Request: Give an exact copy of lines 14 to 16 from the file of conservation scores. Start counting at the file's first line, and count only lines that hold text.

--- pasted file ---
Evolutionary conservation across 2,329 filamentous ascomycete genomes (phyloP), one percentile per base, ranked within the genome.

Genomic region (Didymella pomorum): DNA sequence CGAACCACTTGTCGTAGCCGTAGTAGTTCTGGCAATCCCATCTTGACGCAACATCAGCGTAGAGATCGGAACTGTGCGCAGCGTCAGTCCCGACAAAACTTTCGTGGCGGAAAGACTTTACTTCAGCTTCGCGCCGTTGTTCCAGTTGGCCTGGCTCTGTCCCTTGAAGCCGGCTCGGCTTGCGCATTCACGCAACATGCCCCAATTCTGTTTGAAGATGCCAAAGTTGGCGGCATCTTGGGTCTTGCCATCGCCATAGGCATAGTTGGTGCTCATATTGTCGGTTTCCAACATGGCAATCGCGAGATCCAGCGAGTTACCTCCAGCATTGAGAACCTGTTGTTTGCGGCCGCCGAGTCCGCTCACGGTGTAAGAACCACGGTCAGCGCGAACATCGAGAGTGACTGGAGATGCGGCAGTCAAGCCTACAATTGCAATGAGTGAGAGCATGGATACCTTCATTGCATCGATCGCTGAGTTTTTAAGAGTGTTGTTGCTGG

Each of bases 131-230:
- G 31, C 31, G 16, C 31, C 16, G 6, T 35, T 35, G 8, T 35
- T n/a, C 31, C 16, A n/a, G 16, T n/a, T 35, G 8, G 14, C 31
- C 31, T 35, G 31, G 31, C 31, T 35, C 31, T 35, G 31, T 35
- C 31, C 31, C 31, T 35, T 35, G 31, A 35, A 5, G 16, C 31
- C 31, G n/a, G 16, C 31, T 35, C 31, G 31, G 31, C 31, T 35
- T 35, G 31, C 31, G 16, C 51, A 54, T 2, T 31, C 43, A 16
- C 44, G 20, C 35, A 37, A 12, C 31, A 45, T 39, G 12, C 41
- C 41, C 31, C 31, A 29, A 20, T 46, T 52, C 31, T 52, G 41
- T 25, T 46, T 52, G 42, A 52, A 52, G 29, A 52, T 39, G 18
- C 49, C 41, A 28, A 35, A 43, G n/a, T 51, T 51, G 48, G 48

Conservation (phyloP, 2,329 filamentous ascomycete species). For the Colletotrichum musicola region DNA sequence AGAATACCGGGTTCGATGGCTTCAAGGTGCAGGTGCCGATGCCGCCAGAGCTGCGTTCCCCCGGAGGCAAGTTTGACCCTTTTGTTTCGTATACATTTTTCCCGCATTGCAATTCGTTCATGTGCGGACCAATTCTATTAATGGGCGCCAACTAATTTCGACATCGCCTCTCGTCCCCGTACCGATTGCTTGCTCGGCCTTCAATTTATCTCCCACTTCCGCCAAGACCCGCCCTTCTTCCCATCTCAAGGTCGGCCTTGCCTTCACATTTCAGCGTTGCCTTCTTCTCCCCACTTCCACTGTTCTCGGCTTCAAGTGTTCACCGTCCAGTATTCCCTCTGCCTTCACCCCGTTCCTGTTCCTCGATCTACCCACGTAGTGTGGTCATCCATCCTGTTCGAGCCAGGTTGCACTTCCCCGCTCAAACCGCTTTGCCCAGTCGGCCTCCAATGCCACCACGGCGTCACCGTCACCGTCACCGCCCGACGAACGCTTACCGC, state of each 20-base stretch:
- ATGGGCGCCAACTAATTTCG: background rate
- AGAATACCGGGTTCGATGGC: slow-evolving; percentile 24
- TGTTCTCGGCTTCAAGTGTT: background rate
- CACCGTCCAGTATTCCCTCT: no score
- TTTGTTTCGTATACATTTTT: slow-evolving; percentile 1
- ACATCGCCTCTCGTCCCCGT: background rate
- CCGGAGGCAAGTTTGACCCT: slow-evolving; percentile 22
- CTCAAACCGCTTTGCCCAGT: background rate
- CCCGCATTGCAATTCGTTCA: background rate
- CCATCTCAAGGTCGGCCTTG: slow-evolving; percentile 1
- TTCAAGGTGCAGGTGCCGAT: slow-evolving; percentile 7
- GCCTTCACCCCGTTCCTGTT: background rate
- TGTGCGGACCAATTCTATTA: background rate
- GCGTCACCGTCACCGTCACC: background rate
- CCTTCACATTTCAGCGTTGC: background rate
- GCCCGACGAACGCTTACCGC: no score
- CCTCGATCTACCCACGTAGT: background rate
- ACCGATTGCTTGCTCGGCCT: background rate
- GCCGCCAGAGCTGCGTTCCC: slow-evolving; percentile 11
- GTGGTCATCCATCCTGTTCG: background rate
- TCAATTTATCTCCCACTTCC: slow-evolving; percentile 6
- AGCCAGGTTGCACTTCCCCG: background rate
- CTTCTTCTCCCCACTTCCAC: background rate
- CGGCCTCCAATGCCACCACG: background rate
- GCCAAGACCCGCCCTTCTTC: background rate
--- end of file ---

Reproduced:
Conservation (phyloP, 2,329 filamentous ascomycete species). For the Colletotrichum musicola region DNA sequence AGAATACCGGGTTCGATGGCTTCAAGGTGCAGGTGCCGATGCCGCCAGAGCTGCGTTCCCCCGGAGGCAAGTTTGACCCTTTTGTTTCGTATACATTTTTCCCGCATTGCAATTCGTTCATGTGCGGACCAATTCTATTAATGGGCGCCAACTAATTTCGACATCGCCTCTCGTCCCCGTACCGATTGCTTGCTCGGCCTTCAATTTATCTCCCACTTCCGCCAAGACCCGCCCTTCTTCCCATCTCAAGGTCGGCCTTGCCTTCACATTTCAGCGTTGCCTTCTTCTCCCCACTTCCACTGTTCTCGGCTTCAAGTGTTCACCGTCCAGTATTCCCTCTGCCTTCACCCCGTTCCTGTTCCTCGATCTACCCACGTAGTGTGGTCATCCATCCTGTTCGAGCCAGGTTGCACTTCCCCGCTCAAACCGCTTTGCCCAGTCGGCCTCCAATGCCACCACGGCGTCACCGTCACCGTCACCGCCCGACGAACGCTTACCGC, state of each 20-base stretch:
- ATGGGCGCCAACTAATTTCG: background rate
- AGAATACCGGGTTCGATGGC: slow-evolving; percentile 24